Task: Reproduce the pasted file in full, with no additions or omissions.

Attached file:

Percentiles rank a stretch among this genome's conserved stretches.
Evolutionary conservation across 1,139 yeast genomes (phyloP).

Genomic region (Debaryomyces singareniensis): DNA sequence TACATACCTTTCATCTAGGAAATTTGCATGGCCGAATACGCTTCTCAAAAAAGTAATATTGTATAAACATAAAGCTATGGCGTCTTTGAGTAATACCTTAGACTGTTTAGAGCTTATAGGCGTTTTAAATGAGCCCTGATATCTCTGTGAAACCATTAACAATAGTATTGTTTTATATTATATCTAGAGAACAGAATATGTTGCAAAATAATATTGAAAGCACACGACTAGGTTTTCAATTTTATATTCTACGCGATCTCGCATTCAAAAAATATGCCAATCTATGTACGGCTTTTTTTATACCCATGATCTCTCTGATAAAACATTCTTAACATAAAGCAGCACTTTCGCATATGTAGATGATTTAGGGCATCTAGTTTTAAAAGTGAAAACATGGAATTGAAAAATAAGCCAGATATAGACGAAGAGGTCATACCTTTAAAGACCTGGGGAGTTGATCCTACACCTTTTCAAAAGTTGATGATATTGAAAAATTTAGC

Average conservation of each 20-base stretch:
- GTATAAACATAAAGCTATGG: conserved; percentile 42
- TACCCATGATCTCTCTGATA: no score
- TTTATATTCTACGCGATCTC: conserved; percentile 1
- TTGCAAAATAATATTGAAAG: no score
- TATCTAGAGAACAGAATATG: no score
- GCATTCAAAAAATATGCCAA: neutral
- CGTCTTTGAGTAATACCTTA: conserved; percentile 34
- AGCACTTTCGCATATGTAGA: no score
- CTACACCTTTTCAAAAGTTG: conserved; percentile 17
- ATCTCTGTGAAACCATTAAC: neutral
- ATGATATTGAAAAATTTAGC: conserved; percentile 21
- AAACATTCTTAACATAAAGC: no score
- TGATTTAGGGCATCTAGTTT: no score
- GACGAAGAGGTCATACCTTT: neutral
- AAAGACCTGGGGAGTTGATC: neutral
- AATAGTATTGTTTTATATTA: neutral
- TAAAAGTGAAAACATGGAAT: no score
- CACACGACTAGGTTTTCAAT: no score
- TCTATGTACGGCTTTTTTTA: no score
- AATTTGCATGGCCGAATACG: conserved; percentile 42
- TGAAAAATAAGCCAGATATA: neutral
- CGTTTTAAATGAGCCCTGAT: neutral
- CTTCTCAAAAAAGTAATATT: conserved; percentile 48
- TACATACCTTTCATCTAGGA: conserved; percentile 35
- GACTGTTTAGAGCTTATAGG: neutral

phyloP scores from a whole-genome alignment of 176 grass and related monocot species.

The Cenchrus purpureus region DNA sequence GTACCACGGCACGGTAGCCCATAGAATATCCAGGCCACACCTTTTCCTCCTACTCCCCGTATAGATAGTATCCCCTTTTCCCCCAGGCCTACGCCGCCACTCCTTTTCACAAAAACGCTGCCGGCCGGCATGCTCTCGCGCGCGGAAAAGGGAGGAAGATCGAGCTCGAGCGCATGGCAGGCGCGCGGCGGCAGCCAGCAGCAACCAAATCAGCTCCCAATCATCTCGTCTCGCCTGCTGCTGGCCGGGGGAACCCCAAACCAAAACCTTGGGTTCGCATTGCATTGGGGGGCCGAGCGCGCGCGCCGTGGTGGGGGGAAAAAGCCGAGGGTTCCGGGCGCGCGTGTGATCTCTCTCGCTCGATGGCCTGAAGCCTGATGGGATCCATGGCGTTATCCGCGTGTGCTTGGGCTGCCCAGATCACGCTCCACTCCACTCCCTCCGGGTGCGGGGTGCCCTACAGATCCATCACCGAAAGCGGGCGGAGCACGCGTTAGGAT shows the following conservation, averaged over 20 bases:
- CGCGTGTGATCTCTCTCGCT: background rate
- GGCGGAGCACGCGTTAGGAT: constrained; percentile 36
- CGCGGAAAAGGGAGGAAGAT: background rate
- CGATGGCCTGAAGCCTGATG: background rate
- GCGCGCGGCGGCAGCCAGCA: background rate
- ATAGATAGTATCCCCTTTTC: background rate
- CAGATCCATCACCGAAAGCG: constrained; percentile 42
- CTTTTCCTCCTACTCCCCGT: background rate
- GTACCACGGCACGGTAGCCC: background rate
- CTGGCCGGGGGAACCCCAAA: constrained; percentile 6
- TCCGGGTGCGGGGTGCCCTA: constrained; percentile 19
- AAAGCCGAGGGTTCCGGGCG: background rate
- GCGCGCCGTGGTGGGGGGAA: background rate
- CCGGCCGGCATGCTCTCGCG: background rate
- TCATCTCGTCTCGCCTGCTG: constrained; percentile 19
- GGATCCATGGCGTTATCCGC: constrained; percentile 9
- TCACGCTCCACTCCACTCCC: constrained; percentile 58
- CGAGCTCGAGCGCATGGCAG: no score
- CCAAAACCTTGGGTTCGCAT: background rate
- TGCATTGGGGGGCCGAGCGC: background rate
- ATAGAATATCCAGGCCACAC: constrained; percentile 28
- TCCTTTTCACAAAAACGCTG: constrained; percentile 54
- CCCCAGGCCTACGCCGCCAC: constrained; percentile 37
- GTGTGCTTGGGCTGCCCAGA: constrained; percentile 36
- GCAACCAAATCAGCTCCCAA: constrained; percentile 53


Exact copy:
Percentiles rank a stretch among this genome's conserved stretches.
Evolutionary conservation across 1,139 yeast genomes (phyloP).

Genomic region (Debaryomyces singareniensis): DNA sequence TACATACCTTTCATCTAGGAAATTTGCATGGCCGAATACGCTTCTCAAAAAAGTAATATTGTATAAACATAAAGCTATGGCGTCTTTGAGTAATACCTTAGACTGTTTAGAGCTTATAGGCGTTTTAAATGAGCCCTGATATCTCTGTGAAACCATTAACAATAGTATTGTTTTATATTATATCTAGAGAACAGAATATGTTGCAAAATAATATTGAAAGCACACGACTAGGTTTTCAATTTTATATTCTACGCGATCTCGCATTCAAAAAATATGCCAATCTATGTACGGCTTTTTTTATACCCATGATCTCTCTGATAAAACATTCTTAACATAAAGCAGCACTTTCGCATATGTAGATGATTTAGGGCATCTAGTTTTAAAAGTGAAAACATGGAATTGAAAAATAAGCCAGATATAGACGAAGAGGTCATACCTTTAAAGACCTGGGGAGTTGATCCTACACCTTTTCAAAAGTTGATGATATTGAAAAATTTAGC

Average conservation of each 20-base stretch:
- GTATAAACATAAAGCTATGG: conserved; percentile 42
- TACCCATGATCTCTCTGATA: no score
- TTTATATTCTACGCGATCTC: conserved; percentile 1
- TTGCAAAATAATATTGAAAG: no score
- TATCTAGAGAACAGAATATG: no score
- GCATTCAAAAAATATGCCAA: neutral
- CGTCTTTGAGTAATACCTTA: conserved; percentile 34
- AGCACTTTCGCATATGTAGA: no score
- CTACACCTTTTCAAAAGTTG: conserved; percentile 17
- ATCTCTGTGAAACCATTAAC: neutral
- ATGATATTGAAAAATTTAGC: conserved; percentile 21
- AAACATTCTTAACATAAAGC: no score
- TGATTTAGGGCATCTAGTTT: no score
- GACGAAGAGGTCATACCTTT: neutral
- AAAGACCTGGGGAGTTGATC: neutral
- AATAGTATTGTTTTATATTA: neutral
- TAAAAGTGAAAACATGGAAT: no score
- CACACGACTAGGTTTTCAAT: no score
- TCTATGTACGGCTTTTTTTA: no score
- AATTTGCATGGCCGAATACG: conserved; percentile 42
- TGAAAAATAAGCCAGATATA: neutral
- CGTTTTAAATGAGCCCTGAT: neutral
- CTTCTCAAAAAAGTAATATT: conserved; percentile 48
- TACATACCTTTCATCTAGGA: conserved; percentile 35
- GACTGTTTAGAGCTTATAGG: neutral

phyloP scores from a whole-genome alignment of 176 grass and related monocot species.

The Cenchrus purpureus region DNA sequence GTACCACGGCACGGTAGCCCATAGAATATCCAGGCCACACCTTTTCCTCCTACTCCCCGTATAGATAGTATCCCCTTTTCCCCCAGGCCTACGCCGCCACTCCTTTTCACAAAAACGCTGCCGGCCGGCATGCTCTCGCGCGCGGAAAAGGGAGGAAGATCGAGCTCGAGCGCATGGCAGGCGCGCGGCGGCAGCCAGCAGCAACCAAATCAGCTCCCAATCATCTCGTCTCGCCTGCTGCTGGCCGGGGGAACCCCAAACCAAAACCTTGGGTTCGCATTGCATTGGGGGGCCGAGCGCGCGCGCCGTGGTGGGGGGAAAAAGCCGAGGGTTCCGGGCGCGCGTGTGATCTCTCTCGCTCGATGGCCTGAAGCCTGATGGGATCCATGGCGTTATCCGCGTGTGCTTGGGCTGCCCAGATCACGCTCCACTCCACTCCCTCCGGGTGCGGGGTGCCCTACAGATCCATCACCGAAAGCGGGCGGAGCACGCGTTAGGAT shows the following conservation, averaged over 20 bases:
- CGCGTGTGATCTCTCTCGCT: background rate
- GGCGGAGCACGCGTTAGGAT: constrained; percentile 36
- CGCGGAAAAGGGAGGAAGAT: background rate
- CGATGGCCTGAAGCCTGATG: background rate
- GCGCGCGGCGGCAGCCAGCA: background rate
- ATAGATAGTATCCCCTTTTC: background rate
- CAGATCCATCACCGAAAGCG: constrained; percentile 42
- CTTTTCCTCCTACTCCCCGT: background rate
- GTACCACGGCACGGTAGCCC: background rate
- CTGGCCGGGGGAACCCCAAA: constrained; percentile 6
- TCCGGGTGCGGGGTGCCCTA: constrained; percentile 19
- AAAGCCGAGGGTTCCGGGCG: background rate
- GCGCGCCGTGGTGGGGGGAA: background rate
- CCGGCCGGCATGCTCTCGCG: background rate
- TCATCTCGTCTCGCCTGCTG: constrained; percentile 19
- GGATCCATGGCGTTATCCGC: constrained; percentile 9
- TCACGCTCCACTCCACTCCC: constrained; percentile 58
- CGAGCTCGAGCGCATGGCAG: no score
- CCAAAACCTTGGGTTCGCAT: background rate
- TGCATTGGGGGGCCGAGCGC: background rate
- ATAGAATATCCAGGCCACAC: constrained; percentile 28
- TCCTTTTCACAAAAACGCTG: constrained; percentile 54
- CCCCAGGCCTACGCCGCCAC: constrained; percentile 37
- GTGTGCTTGGGCTGCCCAGA: constrained; percentile 36
- GCAACCAAATCAGCTCCCAA: constrained; percentile 53